Tuesday, 26 February 2008

Lancelot du lac (Bresson, 1974)

Robert Bresson confounds me. I've loved and/or admired every film of his that I've seen, and yet there's probably no director whose output I'm less willing to discuss. Bresson makes me feel small as a cinephile, for any semi-decent commentary on his films requires an engagement with the formal aspects of his craft (for Bresson's techniques are surely amongst cinema's most distinct?), and I'm simply not well-versed enough in film-school language to comment on that. But y'know what? Fuck it. I love Lancelot du lac and I'm going to quickly attempt to explain why, so stick with me on this and then enlighten me with more intellectual thoughts, please.

Unsurprisingly, the most striking element of Lancelot du lac is its visual style. Bresson's subdued, metallic palette dominates every frame to the point where the presence of colour is rendered almost a novelty. His unique coloration thus serves as an apt metaphor for the lives of his disillusioned knights, whose failed quest for the Holy Grail has degraded them into a group of factioning marauders so consumed by their individual desires that they've lost a sense of their own humanity. It's a sign of the director's neverending genius when one realises that the film's most glaring use of a bright schema comes with the unrealistic reds spilt during bloodshed (which begins in the very opening sequence) - its artificiality reflecting the characters' own, and tellingly highlighting the fallibility of their armour. Lancelot du lac from the outset then, reveals itself as a demythologizing of Arthurian legend that deprives its characters of their heroism and subsequently frees them from a filmic convention that dictates romanticism is the only way to depict their tale.

The culmination of this unique approach is a jousting tournament that functions as the film's most action-filled sequence, with a Bressonian spin on events of course. He chooses to film most of these jousts from the neck down, focusing primarily on movement and reaction (from the bystanders and the injured.) The editing of the sequence draws attention to the fragmented nature of his shot-making, which denies its audience the privilege of knowing character identities. The issue of identity is further compounded by the aforementioned armour - a costume that's seemingly used by its owners as a status symbol, judging by the rarity of any moments without the disguise. Do these characters even know themselves, or has the legend of the Round Table infiltrated their own mindsets to the point where they define themselves by it and it alone? In the titular character's case, the armour is symbolic of the barrier that stands between him and Guinevere. Only with its removal is he able to allow himself to love, but the expectations of his peers prevents such hope.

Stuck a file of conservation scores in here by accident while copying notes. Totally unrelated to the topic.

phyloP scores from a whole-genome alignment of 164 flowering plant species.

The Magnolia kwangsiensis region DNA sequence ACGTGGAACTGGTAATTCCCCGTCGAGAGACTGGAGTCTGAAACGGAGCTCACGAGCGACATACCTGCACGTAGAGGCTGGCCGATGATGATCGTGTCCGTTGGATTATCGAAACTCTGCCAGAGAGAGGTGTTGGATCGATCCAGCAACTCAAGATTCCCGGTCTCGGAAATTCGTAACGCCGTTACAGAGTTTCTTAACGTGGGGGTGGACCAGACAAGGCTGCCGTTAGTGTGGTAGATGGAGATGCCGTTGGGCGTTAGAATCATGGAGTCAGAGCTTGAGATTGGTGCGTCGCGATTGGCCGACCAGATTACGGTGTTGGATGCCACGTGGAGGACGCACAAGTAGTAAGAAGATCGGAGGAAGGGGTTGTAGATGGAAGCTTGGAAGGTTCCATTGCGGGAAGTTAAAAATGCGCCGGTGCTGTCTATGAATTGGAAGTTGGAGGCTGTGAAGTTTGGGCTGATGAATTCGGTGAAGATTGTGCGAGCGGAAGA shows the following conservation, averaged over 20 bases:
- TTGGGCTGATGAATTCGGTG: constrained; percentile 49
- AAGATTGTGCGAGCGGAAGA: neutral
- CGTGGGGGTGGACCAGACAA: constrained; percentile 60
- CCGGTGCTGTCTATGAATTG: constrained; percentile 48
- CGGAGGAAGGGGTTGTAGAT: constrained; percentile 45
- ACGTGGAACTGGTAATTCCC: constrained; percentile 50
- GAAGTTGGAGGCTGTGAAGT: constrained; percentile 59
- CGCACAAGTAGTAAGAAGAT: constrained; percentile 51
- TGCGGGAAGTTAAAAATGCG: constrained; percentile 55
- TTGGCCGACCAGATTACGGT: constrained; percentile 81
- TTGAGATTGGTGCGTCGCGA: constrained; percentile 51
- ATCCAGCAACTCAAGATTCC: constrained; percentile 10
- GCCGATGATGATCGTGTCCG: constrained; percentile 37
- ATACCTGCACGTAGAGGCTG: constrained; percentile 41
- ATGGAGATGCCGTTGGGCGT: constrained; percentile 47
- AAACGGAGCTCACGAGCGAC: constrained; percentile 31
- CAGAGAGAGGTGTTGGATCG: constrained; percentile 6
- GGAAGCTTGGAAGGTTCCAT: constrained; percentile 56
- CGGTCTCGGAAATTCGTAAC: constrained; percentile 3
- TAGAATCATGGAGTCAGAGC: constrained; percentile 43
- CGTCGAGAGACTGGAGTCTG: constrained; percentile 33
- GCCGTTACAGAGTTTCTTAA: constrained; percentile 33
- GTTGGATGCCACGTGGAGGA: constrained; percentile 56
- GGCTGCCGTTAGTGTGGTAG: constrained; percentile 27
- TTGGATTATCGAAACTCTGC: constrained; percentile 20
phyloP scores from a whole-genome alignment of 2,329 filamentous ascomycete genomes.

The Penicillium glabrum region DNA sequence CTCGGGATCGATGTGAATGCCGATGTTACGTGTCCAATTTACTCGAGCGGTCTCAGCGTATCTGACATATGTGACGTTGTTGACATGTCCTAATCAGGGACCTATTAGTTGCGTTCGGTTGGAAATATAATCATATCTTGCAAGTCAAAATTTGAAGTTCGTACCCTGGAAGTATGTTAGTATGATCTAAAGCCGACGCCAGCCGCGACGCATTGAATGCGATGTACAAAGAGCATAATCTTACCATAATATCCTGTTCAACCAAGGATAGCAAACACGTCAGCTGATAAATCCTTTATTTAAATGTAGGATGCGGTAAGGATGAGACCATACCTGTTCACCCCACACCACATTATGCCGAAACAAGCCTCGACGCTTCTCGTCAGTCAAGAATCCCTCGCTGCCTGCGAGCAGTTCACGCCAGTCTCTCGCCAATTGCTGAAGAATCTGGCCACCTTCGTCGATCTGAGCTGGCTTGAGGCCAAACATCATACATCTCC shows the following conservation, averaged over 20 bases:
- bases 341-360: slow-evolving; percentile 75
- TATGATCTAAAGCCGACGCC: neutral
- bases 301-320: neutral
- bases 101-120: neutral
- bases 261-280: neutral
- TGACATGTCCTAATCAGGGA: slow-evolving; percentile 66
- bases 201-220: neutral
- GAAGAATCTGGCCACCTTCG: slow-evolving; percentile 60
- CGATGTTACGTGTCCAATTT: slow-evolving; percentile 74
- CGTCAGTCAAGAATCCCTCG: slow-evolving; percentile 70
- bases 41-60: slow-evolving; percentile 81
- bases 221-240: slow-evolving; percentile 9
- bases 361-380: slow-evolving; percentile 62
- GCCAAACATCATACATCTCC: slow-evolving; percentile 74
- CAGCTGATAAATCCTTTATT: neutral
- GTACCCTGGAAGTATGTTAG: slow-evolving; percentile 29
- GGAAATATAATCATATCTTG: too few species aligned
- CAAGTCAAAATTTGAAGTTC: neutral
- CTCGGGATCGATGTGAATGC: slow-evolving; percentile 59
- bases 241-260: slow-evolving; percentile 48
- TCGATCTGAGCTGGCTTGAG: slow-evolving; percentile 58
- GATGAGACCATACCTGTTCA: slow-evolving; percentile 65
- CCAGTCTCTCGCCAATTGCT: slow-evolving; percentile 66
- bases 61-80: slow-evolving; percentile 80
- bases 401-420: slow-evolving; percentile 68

Personality is an alien concept in the world that Bresson has created for us. His much-remarked use of actors as 'models' has accordingly never been so appropriate. And yet, despite the film's overt formalism, Lancelot is far from being devoid of emotion. Although the actors lack in this department, their deficits are the audience's gain for the tragedy of the film is all the more vital as a result of its characters' helplessness in the face of the drama. As is customary with Bresson, there is an intense spiritual vein that permeates the film, with the search for the Holy Grail symbolizing a search for God - but as Guinevere notes, "God isn't a trophy to take home." The emptiness performed by the models is more than a gimmick on Bresson's part, it's a filmic articulation of the characters' desolation, arising from their incapacity to realize this statement. Their religosity has been compromised by attempts to subvert their Christianity into a weapon of destruction. Thus, there's a sobering sense of irony when they pose the question: "Why has God forsaken us?", failing to realize their own complicity in this dilemma. Bresson deconstructs these larger-than-life characters down to their fundamental cores, substituting their valiance for ethereal ignorance, before reconstructing them as pawns in a critical study of humankind. When the film concludes with an image of the damning resolution to these conflicts - [Spoiler:] a cluttered heap of broken bodies on the forest floor - it's as if Bresson is daring us to contemplate how this all occurred. The answer, we can infer, may have something to do with our inability to understand the myths that we revere.

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